Overthinking is simply fear in disguise (#043)

The epiphany I had at the gym in regards to overthinking and why I do it.

Day events:

  • Pretty good morning discussion about relationships with miss JB (will write more about this in my next post).
  • First breakfast sit down with my brother (thanks for the "breakfast", is it still breakfast if I ate at 1pm?)
  • First Costco run to buy things for myself (wow, Costco is really awesome. I get why people go crazy there. I wanna do an analysis on whether or not it's worth it to buy everything at Costco vs local supermarkets).
  • Quick gym session (bruh, I didn't know my gym closed this early on the weekends... 8pm ! wtf ! But it was an awesome session so I'm happy I went).
  • Went to Bar Loic to celebrate Seb's birthday (clubs are definitely not for me haha).

Thought of the day:

Immediately after waking up, I started thinking about the fact that I was thinking a lot lately.

Opposite to how I was feeling 2 weeks ago, I seemed to be less happy, energetic, etc.

The reason being I decided that, starting next week, I'll start concentrating on "me" and getting "back on track".

And with that, came a lot of thinking because that's what I've always done.

Consequently, the gears in my brain started turning and I began thinking about my career 24/7 to the point where I had a hard time writing posts on anything else besides that.

Even if I write only for myself, I still want my posts to have some diversity because it means that my brain is also diversified. This blog is basically my brain child hahaha.

Anyway, I woke up this morning and I was like "what the fuck, why did I suddenly start overthinking."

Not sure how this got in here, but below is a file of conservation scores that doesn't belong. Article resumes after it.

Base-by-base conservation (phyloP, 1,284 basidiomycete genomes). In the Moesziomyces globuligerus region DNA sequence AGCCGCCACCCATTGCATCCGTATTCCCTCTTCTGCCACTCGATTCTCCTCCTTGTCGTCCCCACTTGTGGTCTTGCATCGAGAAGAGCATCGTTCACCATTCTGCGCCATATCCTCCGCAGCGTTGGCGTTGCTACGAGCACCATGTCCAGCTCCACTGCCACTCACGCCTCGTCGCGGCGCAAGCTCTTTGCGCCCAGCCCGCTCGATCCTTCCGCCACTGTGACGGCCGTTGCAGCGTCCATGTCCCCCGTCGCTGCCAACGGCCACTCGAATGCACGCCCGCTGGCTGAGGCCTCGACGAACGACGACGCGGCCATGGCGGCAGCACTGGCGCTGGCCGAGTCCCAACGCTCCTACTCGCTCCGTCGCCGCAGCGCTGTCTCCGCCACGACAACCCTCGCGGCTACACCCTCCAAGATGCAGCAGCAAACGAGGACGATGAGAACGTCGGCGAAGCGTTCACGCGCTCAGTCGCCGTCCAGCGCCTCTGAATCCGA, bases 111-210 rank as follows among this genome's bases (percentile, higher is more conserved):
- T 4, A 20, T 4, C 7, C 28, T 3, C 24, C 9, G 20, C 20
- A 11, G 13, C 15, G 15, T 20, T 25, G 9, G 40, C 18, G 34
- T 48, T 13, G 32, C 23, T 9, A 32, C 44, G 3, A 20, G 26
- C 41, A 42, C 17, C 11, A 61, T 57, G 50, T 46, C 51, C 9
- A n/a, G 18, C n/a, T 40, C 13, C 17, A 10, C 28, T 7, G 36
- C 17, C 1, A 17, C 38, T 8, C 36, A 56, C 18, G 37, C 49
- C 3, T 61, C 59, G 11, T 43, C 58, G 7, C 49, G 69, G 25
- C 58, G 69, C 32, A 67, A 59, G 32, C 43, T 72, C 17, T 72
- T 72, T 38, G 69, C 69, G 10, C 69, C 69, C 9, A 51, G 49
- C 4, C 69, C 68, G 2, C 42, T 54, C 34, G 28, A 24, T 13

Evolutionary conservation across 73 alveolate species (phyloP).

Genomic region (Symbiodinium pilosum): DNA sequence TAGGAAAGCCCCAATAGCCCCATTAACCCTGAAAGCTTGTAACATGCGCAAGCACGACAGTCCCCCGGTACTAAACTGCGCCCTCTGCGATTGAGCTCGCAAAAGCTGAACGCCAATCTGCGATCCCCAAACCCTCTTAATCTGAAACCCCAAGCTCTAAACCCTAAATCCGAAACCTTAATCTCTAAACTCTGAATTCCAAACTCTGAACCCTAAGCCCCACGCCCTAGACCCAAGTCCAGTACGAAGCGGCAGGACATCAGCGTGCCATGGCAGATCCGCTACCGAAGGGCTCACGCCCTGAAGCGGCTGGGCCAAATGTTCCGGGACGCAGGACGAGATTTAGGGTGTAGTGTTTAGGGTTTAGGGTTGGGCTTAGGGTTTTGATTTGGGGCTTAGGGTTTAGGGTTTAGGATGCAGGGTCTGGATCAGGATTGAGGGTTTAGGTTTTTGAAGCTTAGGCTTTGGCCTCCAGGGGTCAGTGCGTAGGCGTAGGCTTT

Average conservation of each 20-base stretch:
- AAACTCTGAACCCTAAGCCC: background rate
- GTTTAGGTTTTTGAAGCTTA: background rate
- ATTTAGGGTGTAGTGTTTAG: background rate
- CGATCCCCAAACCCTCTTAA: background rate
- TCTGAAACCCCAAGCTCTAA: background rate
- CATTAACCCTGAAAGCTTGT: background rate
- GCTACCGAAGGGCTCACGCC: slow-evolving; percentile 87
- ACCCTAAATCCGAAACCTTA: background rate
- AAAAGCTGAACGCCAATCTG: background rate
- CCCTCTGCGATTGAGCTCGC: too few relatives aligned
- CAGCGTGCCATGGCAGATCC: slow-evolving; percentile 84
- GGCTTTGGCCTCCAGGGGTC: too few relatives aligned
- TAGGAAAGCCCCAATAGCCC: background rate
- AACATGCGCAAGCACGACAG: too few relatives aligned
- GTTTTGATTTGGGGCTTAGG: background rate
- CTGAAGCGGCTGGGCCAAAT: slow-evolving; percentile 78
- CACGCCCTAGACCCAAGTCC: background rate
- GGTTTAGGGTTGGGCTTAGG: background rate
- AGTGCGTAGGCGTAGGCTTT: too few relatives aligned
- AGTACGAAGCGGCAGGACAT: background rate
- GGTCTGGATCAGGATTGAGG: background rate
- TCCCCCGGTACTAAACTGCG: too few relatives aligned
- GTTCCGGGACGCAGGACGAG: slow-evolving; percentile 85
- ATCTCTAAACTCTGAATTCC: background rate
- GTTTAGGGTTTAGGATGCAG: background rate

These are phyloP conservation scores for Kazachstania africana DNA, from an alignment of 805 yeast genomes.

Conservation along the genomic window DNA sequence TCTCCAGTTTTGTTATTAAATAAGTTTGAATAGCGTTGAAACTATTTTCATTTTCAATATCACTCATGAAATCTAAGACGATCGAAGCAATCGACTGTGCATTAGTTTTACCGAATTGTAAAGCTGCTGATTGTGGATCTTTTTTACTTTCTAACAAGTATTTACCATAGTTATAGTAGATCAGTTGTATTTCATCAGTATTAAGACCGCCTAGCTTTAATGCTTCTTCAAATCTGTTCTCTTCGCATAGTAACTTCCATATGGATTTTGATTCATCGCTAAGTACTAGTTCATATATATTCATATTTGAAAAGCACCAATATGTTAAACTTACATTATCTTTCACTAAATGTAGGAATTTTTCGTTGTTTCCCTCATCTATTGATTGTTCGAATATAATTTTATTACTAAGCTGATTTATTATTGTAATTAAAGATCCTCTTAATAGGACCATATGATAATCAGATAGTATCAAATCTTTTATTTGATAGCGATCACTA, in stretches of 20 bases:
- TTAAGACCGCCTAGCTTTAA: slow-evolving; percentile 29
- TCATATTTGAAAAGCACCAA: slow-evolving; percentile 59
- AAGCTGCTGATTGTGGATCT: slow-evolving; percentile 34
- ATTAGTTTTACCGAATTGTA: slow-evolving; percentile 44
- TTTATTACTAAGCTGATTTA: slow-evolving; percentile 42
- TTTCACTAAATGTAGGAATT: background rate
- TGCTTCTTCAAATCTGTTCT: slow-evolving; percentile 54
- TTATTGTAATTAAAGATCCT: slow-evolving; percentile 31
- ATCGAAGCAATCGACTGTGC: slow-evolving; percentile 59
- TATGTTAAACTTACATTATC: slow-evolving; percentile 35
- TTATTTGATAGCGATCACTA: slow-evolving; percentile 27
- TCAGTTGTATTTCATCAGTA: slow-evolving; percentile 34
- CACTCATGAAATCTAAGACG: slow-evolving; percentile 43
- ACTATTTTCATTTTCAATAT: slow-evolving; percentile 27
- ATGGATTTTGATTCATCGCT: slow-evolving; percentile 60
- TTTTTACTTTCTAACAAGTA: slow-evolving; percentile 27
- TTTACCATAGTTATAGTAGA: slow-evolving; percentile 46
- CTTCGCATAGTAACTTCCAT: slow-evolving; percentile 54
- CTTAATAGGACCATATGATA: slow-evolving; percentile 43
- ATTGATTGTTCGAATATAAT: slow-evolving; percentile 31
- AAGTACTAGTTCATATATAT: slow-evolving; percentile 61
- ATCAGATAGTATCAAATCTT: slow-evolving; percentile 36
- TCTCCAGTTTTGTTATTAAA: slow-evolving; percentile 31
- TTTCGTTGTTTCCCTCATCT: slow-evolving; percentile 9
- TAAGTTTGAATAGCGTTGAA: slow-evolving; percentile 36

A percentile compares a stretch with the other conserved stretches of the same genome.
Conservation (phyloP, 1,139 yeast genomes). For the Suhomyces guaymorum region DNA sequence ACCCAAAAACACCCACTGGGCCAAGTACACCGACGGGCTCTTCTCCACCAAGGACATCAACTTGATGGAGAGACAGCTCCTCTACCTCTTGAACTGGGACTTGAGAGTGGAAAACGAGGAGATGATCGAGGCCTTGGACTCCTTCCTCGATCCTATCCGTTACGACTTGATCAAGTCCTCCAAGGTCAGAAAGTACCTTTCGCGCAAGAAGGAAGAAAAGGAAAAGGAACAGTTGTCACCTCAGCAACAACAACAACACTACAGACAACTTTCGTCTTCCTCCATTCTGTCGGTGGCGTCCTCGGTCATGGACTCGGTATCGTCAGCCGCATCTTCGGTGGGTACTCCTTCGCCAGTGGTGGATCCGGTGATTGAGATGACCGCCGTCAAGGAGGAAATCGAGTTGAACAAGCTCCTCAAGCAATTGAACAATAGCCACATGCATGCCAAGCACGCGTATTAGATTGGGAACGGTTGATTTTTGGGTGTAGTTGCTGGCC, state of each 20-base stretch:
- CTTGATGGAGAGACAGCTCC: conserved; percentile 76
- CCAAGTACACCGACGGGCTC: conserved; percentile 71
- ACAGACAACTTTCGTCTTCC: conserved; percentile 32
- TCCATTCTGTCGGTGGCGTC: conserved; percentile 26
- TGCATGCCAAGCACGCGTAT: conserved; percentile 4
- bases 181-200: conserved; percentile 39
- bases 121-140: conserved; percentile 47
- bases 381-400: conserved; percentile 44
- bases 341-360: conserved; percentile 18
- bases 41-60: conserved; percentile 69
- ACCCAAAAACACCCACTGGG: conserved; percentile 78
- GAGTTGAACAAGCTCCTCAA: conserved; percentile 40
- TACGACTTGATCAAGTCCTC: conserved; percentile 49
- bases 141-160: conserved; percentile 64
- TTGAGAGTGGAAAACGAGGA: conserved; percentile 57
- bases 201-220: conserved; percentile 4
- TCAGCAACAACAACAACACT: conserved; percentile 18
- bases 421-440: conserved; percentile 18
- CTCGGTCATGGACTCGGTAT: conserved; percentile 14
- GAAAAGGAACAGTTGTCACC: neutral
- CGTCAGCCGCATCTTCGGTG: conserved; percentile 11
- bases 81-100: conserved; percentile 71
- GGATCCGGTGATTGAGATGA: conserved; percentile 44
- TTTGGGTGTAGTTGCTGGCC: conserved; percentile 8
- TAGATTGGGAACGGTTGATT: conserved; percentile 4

And so, I wanted to write a blog post about how overthinking is actually bad for me (I'm not saying it's bad in general, just that for ME it is), but while at the gym, I had a fucking epiphany.

My creative juices started pouring out of my brain to the point where I almost wished I had my computer with me in order to write out my thought. Obviously, I did not do that. I'm writing this after my gym session.

My epiphany is that my overthinking (and I'll just say overthinking in general) is rooted in fear. Yes. FEAR.

Every time I start overthinking a certain matter, it's because I'm afraid of something.

For instance, at the gym, while I was in-between sets, I started overthinking whether I should change gym programs or not to optimize for badminton.

The debate here is that my current program is good for badminton, but not great. It has a bit of focus on aesthetics, which is "useless" for badminton performance, but makes me look & feel great.

After a while, I was like what the fuck, why am I even debating over this. Do I like the program? Yes. That's it. I made a previous post about this already, but the breakthrough is that after deciding to stick to with my program, I asked myself "why was I debating this in the first place?"

The answer that came up was "because I told myself I was going to concentrate on badminton in order not to suck (fear) next year so I should forget about aesthetics no?"

Boom 2 fears in that sentence.

Fear of sucking at badminton and consequently needing to optimize everything in order to get better.

Fear of contradicting myself and not focusing on my "goal".